Rural Economy and Connectivity Committee 24 June 2020
The agenda for the day:
Decision on Taking Business in Private, Agriculture, Fisheries, Aquaculture and Food and Drink (Impact of Covid-19), Subordinate Legislation, European Union (Withdrawal) Act 2018.
Decision on Taking Business in Private
Decision on Taking Business in Private
Good morning, and welcome to the Rural Economy and Connectivity Committee’s 16th meeting in 2020. The first item on our agenda is to decide whether to take items 5, 6 and 7 in private, to allow the committee to discuss its future work programme, its approach paper on pre-budget and financial scrutiny and its approach to the Dogs (Protection of Livestock) (Amendment) (Scotland) Bill. If any member disagrees, I ask them to indicate that now.
As no member has indicated that they disagree, we will take those items in private.
Agriculture, Fisheries, Aquaculture and Food and Drink (Impact of Covid-19)
Agriculture, Fisheries, Aquaculture and Food and Drink (Impact of Covid-19)
Item 2 is an evidence session with stakeholders on the impact of Covid-19 on agriculture, fisheries, aquaculture and food and drink. I welcome our panel. James Withers is chief executive of Scotland Food & Drink; Julie Hesketh-Laird is chief executive of the Scottish Salmon Producers Organisation; David Oxley is director of business growth at Highlands and Islands Enterprise; Jimmy Buchan is chief executive officer of the Scottish Seafood Association; Jonnie Hall is director of policy for NFU Scotland; Elspeth Macdonald is chief executive officer of the Scottish Fishermen’s Federation; and Nick Halfhide is interim chief executive of South of Scotland Enterprise.
Before we go any further, I ask members to declare any interests; I know that some members would like to do so. I will hear from Peter Chapman, Stewart Stevenson and Rachael Hamilton in turn, and if anyone else wants to declare an interest, they can do so.
First, I refer members to my entry in the register of members’ interests. I have an interest in a farming business and a freshwater fishery.
I declare an interest as a partner in a farming business in the north-east of Scotland.
I have an interest in a very small registered agricultural holding and derive no income from it.
I refer members to my entry in the register of interests. I am a shareholder in a small hospitality business in the Borders.
As no other member has indicated that they want to declare an interest, we move to questions. I remind everyone that, if we all keep our questions and answers succinct, we will get through the considerable number of questions that we have today. Peter Chapman has the first question.
I welcome the panel to our meeting today. I have two questions for the three representatives of the fishing industry—Elspeth Macdonald, Jimmy Buchan and Julie Hesketh-Laird. First, the committee would like to hear about the problems and impacts that Covid-19 has caused for your industry. If you have any figures and costings to back up your comments, they would be very useful. However, we are more interested in looking forward than in looking back, so the second question is this: what lessons can we all learn from the crisis and how can we get back to normality?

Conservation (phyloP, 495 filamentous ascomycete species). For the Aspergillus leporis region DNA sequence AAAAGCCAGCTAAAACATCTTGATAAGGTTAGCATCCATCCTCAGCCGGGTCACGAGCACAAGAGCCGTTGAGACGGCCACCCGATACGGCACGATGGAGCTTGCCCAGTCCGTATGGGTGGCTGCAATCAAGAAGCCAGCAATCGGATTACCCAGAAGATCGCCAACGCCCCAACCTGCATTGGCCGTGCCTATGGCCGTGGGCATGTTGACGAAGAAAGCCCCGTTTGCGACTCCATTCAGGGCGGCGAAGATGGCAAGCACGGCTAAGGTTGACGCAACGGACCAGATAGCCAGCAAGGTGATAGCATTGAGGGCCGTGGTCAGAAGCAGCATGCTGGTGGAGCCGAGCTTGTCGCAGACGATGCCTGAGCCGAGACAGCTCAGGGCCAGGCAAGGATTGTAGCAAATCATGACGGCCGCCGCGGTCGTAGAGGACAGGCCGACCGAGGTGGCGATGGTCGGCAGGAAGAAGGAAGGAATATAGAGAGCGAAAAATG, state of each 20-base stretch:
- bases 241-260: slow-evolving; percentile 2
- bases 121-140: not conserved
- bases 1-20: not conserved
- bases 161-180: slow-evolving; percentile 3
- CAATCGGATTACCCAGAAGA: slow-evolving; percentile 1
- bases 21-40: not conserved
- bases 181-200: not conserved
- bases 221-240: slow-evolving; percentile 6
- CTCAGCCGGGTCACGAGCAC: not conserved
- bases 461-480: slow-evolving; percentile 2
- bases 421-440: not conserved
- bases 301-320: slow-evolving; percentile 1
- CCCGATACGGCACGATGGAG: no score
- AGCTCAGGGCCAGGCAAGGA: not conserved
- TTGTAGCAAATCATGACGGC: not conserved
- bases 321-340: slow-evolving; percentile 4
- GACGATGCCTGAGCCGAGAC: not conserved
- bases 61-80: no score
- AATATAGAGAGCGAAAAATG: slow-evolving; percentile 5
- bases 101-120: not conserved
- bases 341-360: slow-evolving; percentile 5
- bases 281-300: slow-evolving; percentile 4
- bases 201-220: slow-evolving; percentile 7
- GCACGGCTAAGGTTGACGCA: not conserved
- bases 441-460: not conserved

The second question is probably more important than the first, but we are also very interested in hearing your answers to the first, because we need to know how Covid has affected your industries. Who wants to go first of the three witnesses whom I named?
Do not start by inciting a riot, Peter. We will tackle the questions by starting with Elspeth Macdonald, followed by Julie Hesketh-Laird then Jimmy Buchan.
Elspeth Macdonald (Scottish Fishermen’s Federation)
Good morning, committee, and thank you for the opportunity to come and talk to you this morning. The fish-catching sector has obviously been hit fairly significantly by the impact of Covid. The impact came early, and parts of the industry were hit pretty hard. I think that it is fair to say that the shellfish fleet, which relies heavily on the hospitality and food-service sectors at home and abroad as markets for its shellfish products, was hit most severely.
When we look back at the period since the UK-wide lockdown began, we can say that the prawn fleet in particular has experienced the most significant hit. We are currently catching probably half the volume of prawns that we were catching at this time last year, and we are selling them for half the price. The impact has been significant.
There was also a significant and early impact on the inshore shellfish fleet—the smaller vessels that catch product that is exported live, such as lobsters, crabs, prawns and so on.
There have also been significant impacts on our white-fish fleet. That fleet managed to keep fishing, but there has been a significant reduction in its activity. For example, landings at Peterhead market between March and May this year were down by approximately 40 per cent on the same period last year. Obviously, due to social distancing requirements and so on, Peterhead market had to put in place measures to limit the landings that it could handle.
There have been significant impacts on the fishing sector, and the market has been very volatile. Although there has been a market for white fish, it has been very up and down and unpredictable, so it has been hard to plan landings to meet demand.
That brings me to the second part of Mr Chapman’s question. Over the past few months, there has been very good communication and collaboration across the supply chain in trying to manage a very difficult situation. The sector will certainly learn from that in trying to ensure, as far as possible, that we manage our efforts in a way that enables us to respond to market conditions.